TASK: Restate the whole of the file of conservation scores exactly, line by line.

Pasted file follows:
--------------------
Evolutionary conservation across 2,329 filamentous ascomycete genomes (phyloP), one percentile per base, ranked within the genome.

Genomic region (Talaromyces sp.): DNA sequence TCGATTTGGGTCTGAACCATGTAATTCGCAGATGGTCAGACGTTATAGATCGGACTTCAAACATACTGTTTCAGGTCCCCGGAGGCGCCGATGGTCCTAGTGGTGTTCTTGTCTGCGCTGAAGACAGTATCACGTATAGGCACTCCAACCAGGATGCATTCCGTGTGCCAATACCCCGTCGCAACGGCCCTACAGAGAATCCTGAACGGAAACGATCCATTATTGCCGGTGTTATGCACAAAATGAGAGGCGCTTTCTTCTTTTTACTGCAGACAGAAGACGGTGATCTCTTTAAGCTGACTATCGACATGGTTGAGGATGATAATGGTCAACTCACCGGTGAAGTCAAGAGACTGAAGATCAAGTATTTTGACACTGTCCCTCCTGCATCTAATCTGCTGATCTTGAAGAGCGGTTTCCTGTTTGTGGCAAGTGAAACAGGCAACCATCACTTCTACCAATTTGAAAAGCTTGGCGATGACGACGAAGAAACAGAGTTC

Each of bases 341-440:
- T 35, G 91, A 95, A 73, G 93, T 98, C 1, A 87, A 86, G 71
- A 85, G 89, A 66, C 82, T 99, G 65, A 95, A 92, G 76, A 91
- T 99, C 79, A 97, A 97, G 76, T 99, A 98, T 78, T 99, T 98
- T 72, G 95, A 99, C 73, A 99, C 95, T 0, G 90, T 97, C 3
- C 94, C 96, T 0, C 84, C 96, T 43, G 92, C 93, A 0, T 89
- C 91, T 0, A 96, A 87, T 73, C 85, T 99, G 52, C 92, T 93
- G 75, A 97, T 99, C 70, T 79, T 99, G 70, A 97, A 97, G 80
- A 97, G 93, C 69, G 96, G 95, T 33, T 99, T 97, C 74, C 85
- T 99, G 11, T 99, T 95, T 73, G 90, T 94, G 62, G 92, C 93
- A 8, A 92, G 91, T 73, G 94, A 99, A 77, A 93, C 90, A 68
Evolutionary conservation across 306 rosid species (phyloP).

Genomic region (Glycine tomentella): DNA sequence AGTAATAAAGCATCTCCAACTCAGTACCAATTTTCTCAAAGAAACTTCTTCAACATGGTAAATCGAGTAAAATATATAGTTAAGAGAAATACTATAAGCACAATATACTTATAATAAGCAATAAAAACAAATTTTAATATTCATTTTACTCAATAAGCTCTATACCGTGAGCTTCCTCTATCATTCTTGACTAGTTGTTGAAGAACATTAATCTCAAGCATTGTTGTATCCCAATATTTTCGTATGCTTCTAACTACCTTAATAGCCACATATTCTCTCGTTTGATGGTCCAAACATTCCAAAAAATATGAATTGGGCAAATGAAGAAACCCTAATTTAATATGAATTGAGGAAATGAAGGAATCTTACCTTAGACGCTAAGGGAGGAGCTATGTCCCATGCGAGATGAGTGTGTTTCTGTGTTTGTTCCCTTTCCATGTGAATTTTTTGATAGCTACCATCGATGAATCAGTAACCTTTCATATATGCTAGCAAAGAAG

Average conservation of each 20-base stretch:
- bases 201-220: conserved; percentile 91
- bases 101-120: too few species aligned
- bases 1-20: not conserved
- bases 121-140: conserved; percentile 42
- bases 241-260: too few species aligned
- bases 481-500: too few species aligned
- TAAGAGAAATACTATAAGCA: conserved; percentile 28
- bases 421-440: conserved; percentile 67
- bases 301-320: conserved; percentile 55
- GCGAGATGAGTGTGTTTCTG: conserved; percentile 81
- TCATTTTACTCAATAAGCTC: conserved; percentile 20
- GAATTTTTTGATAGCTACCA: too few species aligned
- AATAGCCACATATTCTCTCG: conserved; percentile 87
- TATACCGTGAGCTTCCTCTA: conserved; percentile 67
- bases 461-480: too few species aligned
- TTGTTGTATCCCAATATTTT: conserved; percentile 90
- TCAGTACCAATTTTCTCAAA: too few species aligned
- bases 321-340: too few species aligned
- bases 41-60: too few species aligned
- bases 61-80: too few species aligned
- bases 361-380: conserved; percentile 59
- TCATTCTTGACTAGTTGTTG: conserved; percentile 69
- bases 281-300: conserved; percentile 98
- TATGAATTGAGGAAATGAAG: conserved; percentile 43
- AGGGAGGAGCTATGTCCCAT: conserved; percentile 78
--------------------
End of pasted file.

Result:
Evolutionary conservation across 2,329 filamentous ascomycete genomes (phyloP), one percentile per base, ranked within the genome.

Genomic region (Talaromyces sp.): DNA sequence TCGATTTGGGTCTGAACCATGTAATTCGCAGATGGTCAGACGTTATAGATCGGACTTCAAACATACTGTTTCAGGTCCCCGGAGGCGCCGATGGTCCTAGTGGTGTTCTTGTCTGCGCTGAAGACAGTATCACGTATAGGCACTCCAACCAGGATGCATTCCGTGTGCCAATACCCCGTCGCAACGGCCCTACAGAGAATCCTGAACGGAAACGATCCATTATTGCCGGTGTTATGCACAAAATGAGAGGCGCTTTCTTCTTTTTACTGCAGACAGAAGACGGTGATCTCTTTAAGCTGACTATCGACATGGTTGAGGATGATAATGGTCAACTCACCGGTGAAGTCAAGAGACTGAAGATCAAGTATTTTGACACTGTCCCTCCTGCATCTAATCTGCTGATCTTGAAGAGCGGTTTCCTGTTTGTGGCAAGTGAAACAGGCAACCATCACTTCTACCAATTTGAAAAGCTTGGCGATGACGACGAAGAAACAGAGTTC

Each of bases 341-440:
- T 35, G 91, A 95, A 73, G 93, T 98, C 1, A 87, A 86, G 71
- A 85, G 89, A 66, C 82, T 99, G 65, A 95, A 92, G 76, A 91
- T 99, C 79, A 97, A 97, G 76, T 99, A 98, T 78, T 99, T 98
- T 72, G 95, A 99, C 73, A 99, C 95, T 0, G 90, T 97, C 3
- C 94, C 96, T 0, C 84, C 96, T 43, G 92, C 93, A 0, T 89
- C 91, T 0, A 96, A 87, T 73, C 85, T 99, G 52, C 92, T 93
- G 75, A 97, T 99, C 70, T 79, T 99, G 70, A 97, A 97, G 80
- A 97, G 93, C 69, G 96, G 95, T 33, T 99, T 97, C 74, C 85
- T 99, G 11, T 99, T 95, T 73, G 90, T 94, G 62, G 92, C 93
- A 8, A 92, G 91, T 73, G 94, A 99, A 77, A 93, C 90, A 68
Evolutionary conservation across 306 rosid species (phyloP).

Genomic region (Glycine tomentella): DNA sequence AGTAATAAAGCATCTCCAACTCAGTACCAATTTTCTCAAAGAAACTTCTTCAACATGGTAAATCGAGTAAAATATATAGTTAAGAGAAATACTATAAGCACAATATACTTATAATAAGCAATAAAAACAAATTTTAATATTCATTTTACTCAATAAGCTCTATACCGTGAGCTTCCTCTATCATTCTTGACTAGTTGTTGAAGAACATTAATCTCAAGCATTGTTGTATCCCAATATTTTCGTATGCTTCTAACTACCTTAATAGCCACATATTCTCTCGTTTGATGGTCCAAACATTCCAAAAAATATGAATTGGGCAAATGAAGAAACCCTAATTTAATATGAATTGAGGAAATGAAGGAATCTTACCTTAGACGCTAAGGGAGGAGCTATGTCCCATGCGAGATGAGTGTGTTTCTGTGTTTGTTCCCTTTCCATGTGAATTTTTTGATAGCTACCATCGATGAATCAGTAACCTTTCATATATGCTAGCAAAGAAG

Average conservation of each 20-base stretch:
- bases 201-220: conserved; percentile 91
- bases 101-120: too few species aligned
- bases 1-20: not conserved
- bases 121-140: conserved; percentile 42
- bases 241-260: too few species aligned
- bases 481-500: too few species aligned
- TAAGAGAAATACTATAAGCA: conserved; percentile 28
- bases 421-440: conserved; percentile 67
- bases 301-320: conserved; percentile 55
- GCGAGATGAGTGTGTTTCTG: conserved; percentile 81
- TCATTTTACTCAATAAGCTC: conserved; percentile 20
- GAATTTTTTGATAGCTACCA: too few species aligned
- AATAGCCACATATTCTCTCG: conserved; percentile 87
- TATACCGTGAGCTTCCTCTA: conserved; percentile 67
- bases 461-480: too few species aligned
- TTGTTGTATCCCAATATTTT: conserved; percentile 90
- TCAGTACCAATTTTCTCAAA: too few species aligned
- bases 321-340: too few species aligned
- bases 41-60: too few species aligned
- bases 61-80: too few species aligned
- bases 361-380: conserved; percentile 59
- TCATTCTTGACTAGTTGTTG: conserved; percentile 69
- bases 281-300: conserved; percentile 98
- TATGAATTGAGGAAATGAAG: conserved; percentile 43
- AGGGAGGAGCTATGTCCCAT: conserved; percentile 78